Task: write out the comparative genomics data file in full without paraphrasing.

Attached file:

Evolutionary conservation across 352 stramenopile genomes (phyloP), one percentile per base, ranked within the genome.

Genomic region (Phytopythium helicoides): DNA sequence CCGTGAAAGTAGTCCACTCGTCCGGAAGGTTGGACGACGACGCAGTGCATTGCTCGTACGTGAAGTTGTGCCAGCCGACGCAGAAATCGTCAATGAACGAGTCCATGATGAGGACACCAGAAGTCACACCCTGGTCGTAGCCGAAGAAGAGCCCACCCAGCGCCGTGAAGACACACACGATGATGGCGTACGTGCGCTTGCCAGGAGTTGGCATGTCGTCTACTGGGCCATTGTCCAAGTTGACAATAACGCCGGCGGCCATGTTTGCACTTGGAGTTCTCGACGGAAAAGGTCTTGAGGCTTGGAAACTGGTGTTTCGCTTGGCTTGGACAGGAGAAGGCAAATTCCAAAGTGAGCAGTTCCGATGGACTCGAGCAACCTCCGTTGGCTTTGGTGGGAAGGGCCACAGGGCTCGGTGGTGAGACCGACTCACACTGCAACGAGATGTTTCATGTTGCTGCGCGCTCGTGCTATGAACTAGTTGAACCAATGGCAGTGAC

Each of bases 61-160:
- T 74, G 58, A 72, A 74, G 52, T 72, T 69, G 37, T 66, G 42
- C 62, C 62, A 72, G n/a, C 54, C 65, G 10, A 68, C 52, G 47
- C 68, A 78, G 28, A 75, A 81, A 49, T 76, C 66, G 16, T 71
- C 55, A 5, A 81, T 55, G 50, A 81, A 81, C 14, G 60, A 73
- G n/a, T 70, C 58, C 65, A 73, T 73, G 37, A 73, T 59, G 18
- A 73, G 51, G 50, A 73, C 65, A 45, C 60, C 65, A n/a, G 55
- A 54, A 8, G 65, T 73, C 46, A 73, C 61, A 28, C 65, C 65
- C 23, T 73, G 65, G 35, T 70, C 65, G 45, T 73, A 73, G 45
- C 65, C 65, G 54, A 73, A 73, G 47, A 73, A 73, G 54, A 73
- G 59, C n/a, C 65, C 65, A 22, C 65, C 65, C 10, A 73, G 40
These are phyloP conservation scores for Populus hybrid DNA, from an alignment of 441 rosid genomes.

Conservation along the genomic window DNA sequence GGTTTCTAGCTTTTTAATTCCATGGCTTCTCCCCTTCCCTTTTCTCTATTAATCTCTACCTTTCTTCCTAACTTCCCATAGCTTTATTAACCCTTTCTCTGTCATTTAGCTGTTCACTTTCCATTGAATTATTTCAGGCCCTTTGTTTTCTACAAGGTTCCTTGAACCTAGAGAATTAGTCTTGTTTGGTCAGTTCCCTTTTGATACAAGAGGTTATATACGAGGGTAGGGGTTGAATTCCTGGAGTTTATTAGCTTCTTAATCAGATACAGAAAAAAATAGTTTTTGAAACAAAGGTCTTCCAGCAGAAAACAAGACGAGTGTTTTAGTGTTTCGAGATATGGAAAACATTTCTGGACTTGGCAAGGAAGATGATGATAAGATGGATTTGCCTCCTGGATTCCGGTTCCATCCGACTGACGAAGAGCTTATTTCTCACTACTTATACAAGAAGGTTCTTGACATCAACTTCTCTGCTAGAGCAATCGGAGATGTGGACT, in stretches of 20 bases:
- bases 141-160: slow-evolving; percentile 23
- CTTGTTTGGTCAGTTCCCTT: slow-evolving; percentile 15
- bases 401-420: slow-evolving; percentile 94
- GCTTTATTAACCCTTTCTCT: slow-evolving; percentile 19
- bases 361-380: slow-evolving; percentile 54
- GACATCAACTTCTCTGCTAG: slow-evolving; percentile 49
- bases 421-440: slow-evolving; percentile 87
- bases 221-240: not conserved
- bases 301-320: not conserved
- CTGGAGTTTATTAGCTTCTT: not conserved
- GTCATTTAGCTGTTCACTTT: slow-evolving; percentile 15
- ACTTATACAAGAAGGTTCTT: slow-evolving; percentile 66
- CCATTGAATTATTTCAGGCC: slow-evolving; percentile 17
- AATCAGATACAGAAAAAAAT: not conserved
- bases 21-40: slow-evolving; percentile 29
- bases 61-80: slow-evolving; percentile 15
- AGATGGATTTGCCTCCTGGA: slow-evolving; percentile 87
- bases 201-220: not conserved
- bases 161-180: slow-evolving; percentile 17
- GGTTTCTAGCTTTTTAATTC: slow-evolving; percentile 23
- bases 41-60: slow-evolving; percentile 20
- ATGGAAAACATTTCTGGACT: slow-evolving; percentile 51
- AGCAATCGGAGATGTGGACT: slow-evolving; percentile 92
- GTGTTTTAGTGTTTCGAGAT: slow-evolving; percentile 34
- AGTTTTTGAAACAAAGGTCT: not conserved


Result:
Evolutionary conservation across 352 stramenopile genomes (phyloP), one percentile per base, ranked within the genome.

Genomic region (Phytopythium helicoides): DNA sequence CCGTGAAAGTAGTCCACTCGTCCGGAAGGTTGGACGACGACGCAGTGCATTGCTCGTACGTGAAGTTGTGCCAGCCGACGCAGAAATCGTCAATGAACGAGTCCATGATGAGGACACCAGAAGTCACACCCTGGTCGTAGCCGAAGAAGAGCCCACCCAGCGCCGTGAAGACACACACGATGATGGCGTACGTGCGCTTGCCAGGAGTTGGCATGTCGTCTACTGGGCCATTGTCCAAGTTGACAATAACGCCGGCGGCCATGTTTGCACTTGGAGTTCTCGACGGAAAAGGTCTTGAGGCTTGGAAACTGGTGTTTCGCTTGGCTTGGACAGGAGAAGGCAAATTCCAAAGTGAGCAGTTCCGATGGACTCGAGCAACCTCCGTTGGCTTTGGTGGGAAGGGCCACAGGGCTCGGTGGTGAGACCGACTCACACTGCAACGAGATGTTTCATGTTGCTGCGCGCTCGTGCTATGAACTAGTTGAACCAATGGCAGTGAC

Each of bases 61-160:
- T 74, G 58, A 72, A 74, G 52, T 72, T 69, G 37, T 66, G 42
- C 62, C 62, A 72, G n/a, C 54, C 65, G 10, A 68, C 52, G 47
- C 68, A 78, G 28, A 75, A 81, A 49, T 76, C 66, G 16, T 71
- C 55, A 5, A 81, T 55, G 50, A 81, A 81, C 14, G 60, A 73
- G n/a, T 70, C 58, C 65, A 73, T 73, G 37, A 73, T 59, G 18
- A 73, G 51, G 50, A 73, C 65, A 45, C 60, C 65, A n/a, G 55
- A 54, A 8, G 65, T 73, C 46, A 73, C 61, A 28, C 65, C 65
- C 23, T 73, G 65, G 35, T 70, C 65, G 45, T 73, A 73, G 45
- C 65, C 65, G 54, A 73, A 73, G 47, A 73, A 73, G 54, A 73
- G 59, C n/a, C 65, C 65, A 22, C 65, C 65, C 10, A 73, G 40
These are phyloP conservation scores for Populus hybrid DNA, from an alignment of 441 rosid genomes.

Conservation along the genomic window DNA sequence GGTTTCTAGCTTTTTAATTCCATGGCTTCTCCCCTTCCCTTTTCTCTATTAATCTCTACCTTTCTTCCTAACTTCCCATAGCTTTATTAACCCTTTCTCTGTCATTTAGCTGTTCACTTTCCATTGAATTATTTCAGGCCCTTTGTTTTCTACAAGGTTCCTTGAACCTAGAGAATTAGTCTTGTTTGGTCAGTTCCCTTTTGATACAAGAGGTTATATACGAGGGTAGGGGTTGAATTCCTGGAGTTTATTAGCTTCTTAATCAGATACAGAAAAAAATAGTTTTTGAAACAAAGGTCTTCCAGCAGAAAACAAGACGAGTGTTTTAGTGTTTCGAGATATGGAAAACATTTCTGGACTTGGCAAGGAAGATGATGATAAGATGGATTTGCCTCCTGGATTCCGGTTCCATCCGACTGACGAAGAGCTTATTTCTCACTACTTATACAAGAAGGTTCTTGACATCAACTTCTCTGCTAGAGCAATCGGAGATGTGGACT, in stretches of 20 bases:
- bases 141-160: slow-evolving; percentile 23
- CTTGTTTGGTCAGTTCCCTT: slow-evolving; percentile 15
- bases 401-420: slow-evolving; percentile 94
- GCTTTATTAACCCTTTCTCT: slow-evolving; percentile 19
- bases 361-380: slow-evolving; percentile 54
- GACATCAACTTCTCTGCTAG: slow-evolving; percentile 49
- bases 421-440: slow-evolving; percentile 87
- bases 221-240: not conserved
- bases 301-320: not conserved
- CTGGAGTTTATTAGCTTCTT: not conserved
- GTCATTTAGCTGTTCACTTT: slow-evolving; percentile 15
- ACTTATACAAGAAGGTTCTT: slow-evolving; percentile 66
- CCATTGAATTATTTCAGGCC: slow-evolving; percentile 17
- AATCAGATACAGAAAAAAAT: not conserved
- bases 21-40: slow-evolving; percentile 29
- bases 61-80: slow-evolving; percentile 15
- AGATGGATTTGCCTCCTGGA: slow-evolving; percentile 87
- bases 201-220: not conserved
- bases 161-180: slow-evolving; percentile 17
- GGTTTCTAGCTTTTTAATTC: slow-evolving; percentile 23
- bases 41-60: slow-evolving; percentile 20
- ATGGAAAACATTTCTGGACT: slow-evolving; percentile 51
- AGCAATCGGAGATGTGGACT: slow-evolving; percentile 92
- GTGTTTTAGTGTTTCGAGAT: slow-evolving; percentile 34
- AGTTTTTGAAACAAAGGTCT: not conserved